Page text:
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PostPosted: Mon Aug 01, 2016 9:49 am 
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tepples wrote:
The GSM Full Rate compressed audio decoder used in Luminesweeper takes 60%.

I honestly have no clue what that means, but if 18KHz is 15%, then I imagine you could just have a sampler at CD quality (44,1Khz) which I imagine is about a well as a human can even hear, (I don't know why else it would be a ridiculous number like that) so 15 / 12 = 1.2 x 44.1 = 52.92% of CPU time for audio, which leaves you with 47.08%, which for any game not doing 3D software rendering (maybe aside for the 500+ bullet hell demo) that is way more than enough.

tepples wrote:
There's only one cart I know of that uses a mapper to address more: Shrek and Shark Tale.

I imagine all the flash carts can address more, and they're what you're going to be playing any homebrew games on.


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PostPosted: Mon Aug 01, 2016 10:40 am 
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Espozo wrote:
tepples wrote:
The GSM Full Rate compressed audio decoder used in Luminesweeper takes 60%.

I honestly have no clue what that means

GSM Full Rate, aka GSM 06.10, is a lossy audio codec based on linear prediction. When run at 18 kHz mono, it encodes audio at 30 kbps.

Espozo wrote:
tepples wrote:
There's only one cart I know of that uses a mapper to address more: Shrek and Shark Tale.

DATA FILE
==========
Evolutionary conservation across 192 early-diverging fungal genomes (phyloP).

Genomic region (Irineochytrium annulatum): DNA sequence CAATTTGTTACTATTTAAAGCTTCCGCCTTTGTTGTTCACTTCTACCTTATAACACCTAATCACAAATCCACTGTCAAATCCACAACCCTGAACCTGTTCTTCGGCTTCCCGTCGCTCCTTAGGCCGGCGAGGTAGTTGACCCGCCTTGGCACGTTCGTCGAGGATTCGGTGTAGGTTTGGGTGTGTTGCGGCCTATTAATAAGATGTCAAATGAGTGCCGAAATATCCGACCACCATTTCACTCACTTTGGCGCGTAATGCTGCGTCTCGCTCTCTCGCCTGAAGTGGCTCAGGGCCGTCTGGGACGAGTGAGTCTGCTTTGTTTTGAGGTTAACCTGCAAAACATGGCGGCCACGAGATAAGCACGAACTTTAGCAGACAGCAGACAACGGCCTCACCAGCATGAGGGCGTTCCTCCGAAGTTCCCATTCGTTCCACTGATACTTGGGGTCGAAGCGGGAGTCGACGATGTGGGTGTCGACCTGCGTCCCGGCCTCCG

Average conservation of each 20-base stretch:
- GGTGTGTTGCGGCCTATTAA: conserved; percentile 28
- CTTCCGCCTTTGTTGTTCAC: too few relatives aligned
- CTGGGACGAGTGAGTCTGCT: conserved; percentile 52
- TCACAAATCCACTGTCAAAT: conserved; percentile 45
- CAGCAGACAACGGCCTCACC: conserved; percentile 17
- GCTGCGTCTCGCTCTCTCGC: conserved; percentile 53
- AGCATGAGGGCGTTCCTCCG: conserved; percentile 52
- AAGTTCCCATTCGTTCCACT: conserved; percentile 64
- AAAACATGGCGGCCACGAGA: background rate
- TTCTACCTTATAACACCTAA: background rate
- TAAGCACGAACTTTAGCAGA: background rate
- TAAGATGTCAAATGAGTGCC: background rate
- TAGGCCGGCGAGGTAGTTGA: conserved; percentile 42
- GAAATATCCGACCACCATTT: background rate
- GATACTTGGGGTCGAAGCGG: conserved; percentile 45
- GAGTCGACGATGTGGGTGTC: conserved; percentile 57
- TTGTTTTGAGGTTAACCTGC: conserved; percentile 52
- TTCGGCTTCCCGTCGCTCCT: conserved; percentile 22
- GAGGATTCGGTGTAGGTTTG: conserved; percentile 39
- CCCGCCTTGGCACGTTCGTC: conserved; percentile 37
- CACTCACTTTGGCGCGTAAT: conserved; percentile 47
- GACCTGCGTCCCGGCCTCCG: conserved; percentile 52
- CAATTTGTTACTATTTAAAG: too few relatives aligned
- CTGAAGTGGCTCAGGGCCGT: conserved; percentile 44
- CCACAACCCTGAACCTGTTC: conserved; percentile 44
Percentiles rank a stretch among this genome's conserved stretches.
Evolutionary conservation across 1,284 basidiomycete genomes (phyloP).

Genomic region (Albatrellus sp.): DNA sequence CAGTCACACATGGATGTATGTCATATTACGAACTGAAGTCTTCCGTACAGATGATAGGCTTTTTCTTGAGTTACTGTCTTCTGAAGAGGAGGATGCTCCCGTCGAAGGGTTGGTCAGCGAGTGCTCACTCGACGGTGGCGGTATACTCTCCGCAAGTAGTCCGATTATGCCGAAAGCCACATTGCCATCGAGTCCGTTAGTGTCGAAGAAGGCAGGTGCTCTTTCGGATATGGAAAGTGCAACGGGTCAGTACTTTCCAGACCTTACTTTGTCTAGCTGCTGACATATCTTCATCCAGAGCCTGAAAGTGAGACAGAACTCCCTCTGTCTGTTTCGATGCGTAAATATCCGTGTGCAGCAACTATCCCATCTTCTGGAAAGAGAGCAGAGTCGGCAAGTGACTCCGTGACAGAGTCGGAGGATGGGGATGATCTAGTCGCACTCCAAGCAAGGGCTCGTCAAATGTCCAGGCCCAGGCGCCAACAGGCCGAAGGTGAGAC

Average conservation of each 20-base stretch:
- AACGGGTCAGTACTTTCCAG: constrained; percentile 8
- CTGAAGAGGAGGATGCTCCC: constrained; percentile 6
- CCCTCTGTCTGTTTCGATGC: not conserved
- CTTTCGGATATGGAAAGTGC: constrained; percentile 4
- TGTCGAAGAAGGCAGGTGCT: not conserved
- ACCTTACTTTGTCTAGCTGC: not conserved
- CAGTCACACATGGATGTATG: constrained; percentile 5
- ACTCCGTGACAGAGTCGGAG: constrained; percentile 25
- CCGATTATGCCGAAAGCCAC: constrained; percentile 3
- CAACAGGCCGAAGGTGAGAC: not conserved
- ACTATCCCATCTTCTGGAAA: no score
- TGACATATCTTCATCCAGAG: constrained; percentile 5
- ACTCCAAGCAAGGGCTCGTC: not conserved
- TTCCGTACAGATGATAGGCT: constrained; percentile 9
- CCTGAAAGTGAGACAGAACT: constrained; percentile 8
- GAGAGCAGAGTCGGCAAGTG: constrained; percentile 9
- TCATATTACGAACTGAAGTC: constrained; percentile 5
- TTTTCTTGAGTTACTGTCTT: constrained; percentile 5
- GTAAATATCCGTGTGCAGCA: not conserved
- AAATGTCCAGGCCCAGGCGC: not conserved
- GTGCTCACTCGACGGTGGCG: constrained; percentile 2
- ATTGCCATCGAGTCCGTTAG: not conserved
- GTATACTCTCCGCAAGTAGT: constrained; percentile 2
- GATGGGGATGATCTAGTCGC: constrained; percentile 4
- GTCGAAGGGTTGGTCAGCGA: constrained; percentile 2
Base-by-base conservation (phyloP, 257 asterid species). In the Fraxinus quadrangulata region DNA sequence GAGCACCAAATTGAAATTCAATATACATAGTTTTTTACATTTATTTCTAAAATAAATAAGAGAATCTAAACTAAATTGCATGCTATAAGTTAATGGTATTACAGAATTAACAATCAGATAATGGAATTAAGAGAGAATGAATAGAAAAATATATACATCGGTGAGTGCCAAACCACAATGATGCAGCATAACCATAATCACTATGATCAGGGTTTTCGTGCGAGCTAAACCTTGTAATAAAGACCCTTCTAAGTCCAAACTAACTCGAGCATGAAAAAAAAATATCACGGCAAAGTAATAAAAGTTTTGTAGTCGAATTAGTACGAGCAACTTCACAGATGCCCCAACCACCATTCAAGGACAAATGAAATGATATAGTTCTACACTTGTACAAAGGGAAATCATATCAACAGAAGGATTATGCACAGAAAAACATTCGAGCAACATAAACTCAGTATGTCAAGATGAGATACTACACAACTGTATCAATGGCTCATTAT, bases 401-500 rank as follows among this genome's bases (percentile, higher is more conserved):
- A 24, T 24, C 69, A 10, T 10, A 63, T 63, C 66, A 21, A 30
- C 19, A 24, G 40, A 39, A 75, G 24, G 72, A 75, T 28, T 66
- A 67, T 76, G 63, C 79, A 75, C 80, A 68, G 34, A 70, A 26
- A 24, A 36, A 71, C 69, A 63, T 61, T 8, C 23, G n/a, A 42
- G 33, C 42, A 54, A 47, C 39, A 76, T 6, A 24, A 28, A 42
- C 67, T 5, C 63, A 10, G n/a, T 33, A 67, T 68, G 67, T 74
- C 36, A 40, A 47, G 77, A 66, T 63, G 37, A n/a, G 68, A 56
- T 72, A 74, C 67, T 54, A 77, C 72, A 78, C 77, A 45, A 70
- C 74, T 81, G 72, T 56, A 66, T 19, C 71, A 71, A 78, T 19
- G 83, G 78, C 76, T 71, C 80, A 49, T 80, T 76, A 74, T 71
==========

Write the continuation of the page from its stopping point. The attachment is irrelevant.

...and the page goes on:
I imagine all the flash carts can address more

Only if you can figure out the sequence of writes to switch banks (if it's NOR based) or access the inserted memory card (if it's CF or SD based). This differs from one make and model of flash cart to another, which is why "DLDI" was invented for DS homebrew. It's as if the PowerPak supported only one mapper and the EverDrive another, and you had to mapper-hack games bigger than a certain size to run on a different brand of flash cart. And even then, a CF or SD card will be a lot slower than ROM, making it useful for streaming but not for random access to, say, a large set of frames. Besides, which flash cart's bank switching registers do VBA and NO$GBA emulate?


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PostPosted: Mon Aug 01, 2016 11:04 am 
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tepples wrote:
GBA ROM is limited to 32 MiB for the first player and 256 KiB for players 2-4. There's only one cart I know of that uses a mapper to address more: Shrek and Shark Tale.

That's not how it works, at all.

There are two different methods to implement multiplayer. One involves requiring each player have their own cartridges, in this case there isn't any limit besides what you can fit in ROM as usual. The other one involves having only one player own a cartridge, in this case the game needs to fit entirely in RAM for all the other players (which is probably what you're referring to). I suppose it could be possible to stream in data from the player that has the cartridge but I assume that's horribly slow.